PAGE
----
Date of Award

Spring 5-21-2022

Degree Name

Bachelor of Arts (BA)


Lise Schreier, Ph.D.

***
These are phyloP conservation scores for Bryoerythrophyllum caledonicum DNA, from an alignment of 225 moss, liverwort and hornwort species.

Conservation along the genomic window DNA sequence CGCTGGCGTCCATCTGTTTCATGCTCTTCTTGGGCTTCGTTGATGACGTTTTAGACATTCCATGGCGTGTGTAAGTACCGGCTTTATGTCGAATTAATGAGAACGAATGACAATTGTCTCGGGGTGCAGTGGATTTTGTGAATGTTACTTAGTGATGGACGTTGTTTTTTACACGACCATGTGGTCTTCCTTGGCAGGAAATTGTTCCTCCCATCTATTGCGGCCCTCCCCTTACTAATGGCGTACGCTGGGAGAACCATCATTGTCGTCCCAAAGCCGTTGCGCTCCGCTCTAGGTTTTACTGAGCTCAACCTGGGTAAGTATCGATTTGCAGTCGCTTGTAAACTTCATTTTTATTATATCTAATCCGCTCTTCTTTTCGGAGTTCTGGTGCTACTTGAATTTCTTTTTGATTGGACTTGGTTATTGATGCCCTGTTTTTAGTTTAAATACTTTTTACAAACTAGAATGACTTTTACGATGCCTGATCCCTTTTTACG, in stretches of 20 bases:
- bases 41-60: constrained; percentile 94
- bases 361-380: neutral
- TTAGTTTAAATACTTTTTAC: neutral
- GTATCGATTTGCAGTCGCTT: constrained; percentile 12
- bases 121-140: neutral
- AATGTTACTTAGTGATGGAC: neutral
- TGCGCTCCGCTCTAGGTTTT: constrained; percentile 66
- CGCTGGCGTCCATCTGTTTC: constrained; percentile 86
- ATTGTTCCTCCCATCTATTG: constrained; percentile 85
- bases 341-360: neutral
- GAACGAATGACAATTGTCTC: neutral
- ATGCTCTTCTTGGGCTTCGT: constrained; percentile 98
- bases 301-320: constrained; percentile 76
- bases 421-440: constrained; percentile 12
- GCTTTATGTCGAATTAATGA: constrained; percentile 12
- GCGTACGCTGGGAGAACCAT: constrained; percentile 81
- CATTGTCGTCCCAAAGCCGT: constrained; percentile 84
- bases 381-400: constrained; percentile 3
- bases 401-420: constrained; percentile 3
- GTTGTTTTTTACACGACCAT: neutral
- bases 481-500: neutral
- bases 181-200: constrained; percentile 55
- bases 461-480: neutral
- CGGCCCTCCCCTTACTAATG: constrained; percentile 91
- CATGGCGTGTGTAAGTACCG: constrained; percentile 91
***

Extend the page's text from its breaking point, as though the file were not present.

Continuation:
The freedom of religion and the freedom from religion are notably different freedoms that result in different modes of implementation, protection, and limitation. On one hand, the United States focuses on the freedom of religion, or the freedom of an individual to practice their religion in the public sphere. This can easily be seen through the emphasis the United States places on students’ right to religious expression in public schools, protected through both judicial decisions and legislation such as the Equal Access Act. On the other hand, France focuses on the freedom of religion, or the freedom of an individual to go about their daily life in a secular space. This can also be seen through the emphasis France places on secularism in public schools, particularly through Law No. 2004-228. This paper focuses on French and American constitutional law, the freedom of religious expression, and human rights law. This paper first focuses on the legislative and constitutional overviews of France and the United States to show the historical differences between French and American treatment of religion in the public sphere. This paper then focuses on religion and expression in the public, specifically comparing the Equal Access Act and Law No. 2004-228. Finally, this thesis places French and American religious law in the context of international human rights law to show that human rights are not absolute, and the implementation and protection of human rights depends on the historical and legal perception of human rights. Overall, this paper answers philosophical and practical questions regarding the role of the principle of the separation of church and state in France and the United States.